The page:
She had prophylactic intravenous tranexamic acid 1g and carbetocin 100μg. The mother and baby were nursed in the recovery room of the operating theatre and the immediate postnatal period was uneventful. The newborn was commenced on breast milk substitute until the mother was able to breastfeed the baby on demand. On day 3 after delivery, the mother and her newborn were transferred back to the isolation ward. The nasopharyngeal swabs collected from the neonate (at birth and 48 hours after birth) were all negative for COVID-19 infection. Both mother and baby remained asymptomatic during the postpartum period. On day 15 after delivery, the mother met the criteria for discharge because she had remained asymptomatic for more than 14 days after her initial positive result [4]. After appropriate counselling, the mother and her baby were discharged home and scheduled for a follow-up visit in 2 weeks. Throughout the period of care, contact between staff and patient was minimised and she wore a surgical mask all the time. Telephone conversations were frequently used for communication between the woman and the multi-disciplinary team members (obstetrician, anaesthetist, neonatologist and psychiatrist). Fourteen days after the delivery, all her caregivers remained well.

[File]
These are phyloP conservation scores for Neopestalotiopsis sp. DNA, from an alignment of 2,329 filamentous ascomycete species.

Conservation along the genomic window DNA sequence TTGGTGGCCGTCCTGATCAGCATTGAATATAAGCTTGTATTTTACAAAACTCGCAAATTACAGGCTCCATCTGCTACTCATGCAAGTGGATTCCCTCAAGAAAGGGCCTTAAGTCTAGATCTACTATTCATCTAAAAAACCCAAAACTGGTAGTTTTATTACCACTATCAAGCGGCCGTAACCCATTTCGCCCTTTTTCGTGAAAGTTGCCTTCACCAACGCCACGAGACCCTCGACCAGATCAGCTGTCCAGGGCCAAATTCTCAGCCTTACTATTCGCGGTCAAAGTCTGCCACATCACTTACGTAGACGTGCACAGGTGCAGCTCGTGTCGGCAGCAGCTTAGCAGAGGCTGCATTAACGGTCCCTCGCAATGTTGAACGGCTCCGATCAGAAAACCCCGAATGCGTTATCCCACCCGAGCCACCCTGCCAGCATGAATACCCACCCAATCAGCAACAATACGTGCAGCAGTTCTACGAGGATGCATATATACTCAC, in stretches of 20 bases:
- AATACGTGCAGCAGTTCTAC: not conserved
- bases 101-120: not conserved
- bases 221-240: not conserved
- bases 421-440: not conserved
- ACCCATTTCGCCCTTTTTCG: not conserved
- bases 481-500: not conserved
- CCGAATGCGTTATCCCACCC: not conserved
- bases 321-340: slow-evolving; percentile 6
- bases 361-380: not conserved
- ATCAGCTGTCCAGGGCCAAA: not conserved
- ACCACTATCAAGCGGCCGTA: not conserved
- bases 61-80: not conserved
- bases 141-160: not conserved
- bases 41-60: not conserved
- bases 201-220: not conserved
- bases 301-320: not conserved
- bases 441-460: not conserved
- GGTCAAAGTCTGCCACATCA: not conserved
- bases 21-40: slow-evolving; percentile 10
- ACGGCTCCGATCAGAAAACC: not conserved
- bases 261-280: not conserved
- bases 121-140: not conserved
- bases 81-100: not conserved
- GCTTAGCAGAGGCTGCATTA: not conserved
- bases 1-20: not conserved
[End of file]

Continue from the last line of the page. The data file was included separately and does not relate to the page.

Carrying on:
Discussion Up    Down